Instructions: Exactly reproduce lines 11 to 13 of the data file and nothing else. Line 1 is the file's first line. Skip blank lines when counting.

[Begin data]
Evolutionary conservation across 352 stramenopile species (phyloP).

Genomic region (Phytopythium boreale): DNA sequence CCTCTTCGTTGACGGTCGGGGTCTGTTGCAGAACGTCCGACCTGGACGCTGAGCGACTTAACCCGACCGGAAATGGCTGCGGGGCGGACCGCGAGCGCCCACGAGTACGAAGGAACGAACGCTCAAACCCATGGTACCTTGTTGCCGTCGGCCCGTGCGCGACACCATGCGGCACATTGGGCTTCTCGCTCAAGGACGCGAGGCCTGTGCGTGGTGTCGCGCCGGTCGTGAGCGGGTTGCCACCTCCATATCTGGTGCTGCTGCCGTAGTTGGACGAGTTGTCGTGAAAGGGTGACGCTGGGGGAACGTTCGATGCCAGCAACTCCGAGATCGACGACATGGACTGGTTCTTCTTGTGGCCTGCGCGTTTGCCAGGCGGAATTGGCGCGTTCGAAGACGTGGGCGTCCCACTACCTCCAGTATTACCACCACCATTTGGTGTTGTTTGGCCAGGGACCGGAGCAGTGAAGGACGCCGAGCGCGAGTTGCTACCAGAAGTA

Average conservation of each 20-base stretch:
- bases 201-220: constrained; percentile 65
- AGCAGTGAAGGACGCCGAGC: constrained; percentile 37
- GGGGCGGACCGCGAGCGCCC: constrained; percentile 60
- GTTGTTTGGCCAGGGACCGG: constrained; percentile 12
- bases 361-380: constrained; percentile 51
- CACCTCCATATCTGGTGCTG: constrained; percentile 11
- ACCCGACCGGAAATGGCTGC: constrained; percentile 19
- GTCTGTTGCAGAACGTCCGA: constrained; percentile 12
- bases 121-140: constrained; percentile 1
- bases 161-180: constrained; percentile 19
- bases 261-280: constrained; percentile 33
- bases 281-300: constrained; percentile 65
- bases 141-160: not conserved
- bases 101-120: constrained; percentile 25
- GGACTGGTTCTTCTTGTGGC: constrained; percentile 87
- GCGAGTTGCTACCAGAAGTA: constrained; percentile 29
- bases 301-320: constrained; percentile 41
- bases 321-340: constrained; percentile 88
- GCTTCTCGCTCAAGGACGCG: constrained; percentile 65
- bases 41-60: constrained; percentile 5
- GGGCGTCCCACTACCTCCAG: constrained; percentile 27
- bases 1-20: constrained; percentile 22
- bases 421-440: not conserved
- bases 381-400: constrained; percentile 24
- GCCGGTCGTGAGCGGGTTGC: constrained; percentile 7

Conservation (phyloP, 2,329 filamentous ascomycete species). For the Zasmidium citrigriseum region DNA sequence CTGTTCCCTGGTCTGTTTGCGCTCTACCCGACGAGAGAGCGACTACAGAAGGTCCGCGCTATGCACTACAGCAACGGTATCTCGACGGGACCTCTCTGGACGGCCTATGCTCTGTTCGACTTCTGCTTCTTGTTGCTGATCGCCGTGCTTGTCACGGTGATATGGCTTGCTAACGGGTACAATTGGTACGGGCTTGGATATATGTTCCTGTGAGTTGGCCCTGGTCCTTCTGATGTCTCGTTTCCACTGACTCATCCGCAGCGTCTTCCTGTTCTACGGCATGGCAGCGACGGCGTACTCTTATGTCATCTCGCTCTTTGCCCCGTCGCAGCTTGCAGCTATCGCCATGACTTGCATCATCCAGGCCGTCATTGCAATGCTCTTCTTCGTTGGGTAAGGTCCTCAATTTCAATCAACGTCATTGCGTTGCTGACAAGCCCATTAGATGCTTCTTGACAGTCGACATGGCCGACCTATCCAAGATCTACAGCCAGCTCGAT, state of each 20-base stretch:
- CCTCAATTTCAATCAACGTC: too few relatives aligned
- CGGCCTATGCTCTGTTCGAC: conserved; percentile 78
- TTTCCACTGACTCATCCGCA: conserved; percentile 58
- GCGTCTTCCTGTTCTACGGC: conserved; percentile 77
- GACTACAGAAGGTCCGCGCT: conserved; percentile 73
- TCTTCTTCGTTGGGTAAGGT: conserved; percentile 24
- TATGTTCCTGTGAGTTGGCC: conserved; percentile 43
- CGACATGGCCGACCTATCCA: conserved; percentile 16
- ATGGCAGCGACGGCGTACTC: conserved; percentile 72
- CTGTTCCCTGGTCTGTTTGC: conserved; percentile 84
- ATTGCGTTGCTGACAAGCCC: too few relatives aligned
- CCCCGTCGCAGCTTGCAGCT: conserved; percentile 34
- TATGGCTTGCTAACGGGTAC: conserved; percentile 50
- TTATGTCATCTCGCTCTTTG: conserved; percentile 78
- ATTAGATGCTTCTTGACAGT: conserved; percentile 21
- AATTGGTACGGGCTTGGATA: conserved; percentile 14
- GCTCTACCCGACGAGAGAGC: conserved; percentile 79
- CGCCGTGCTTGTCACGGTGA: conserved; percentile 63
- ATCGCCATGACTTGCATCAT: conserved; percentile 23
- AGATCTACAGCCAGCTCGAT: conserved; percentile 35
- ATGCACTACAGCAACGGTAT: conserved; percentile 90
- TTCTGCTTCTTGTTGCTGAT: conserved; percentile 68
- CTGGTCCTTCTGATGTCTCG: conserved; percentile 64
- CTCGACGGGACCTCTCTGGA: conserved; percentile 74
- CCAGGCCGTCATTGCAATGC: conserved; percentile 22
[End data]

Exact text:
- GTCTGTTGCAGAACGTCCGA: constrained; percentile 12
- bases 121-140: constrained; percentile 1
- bases 161-180: constrained; percentile 19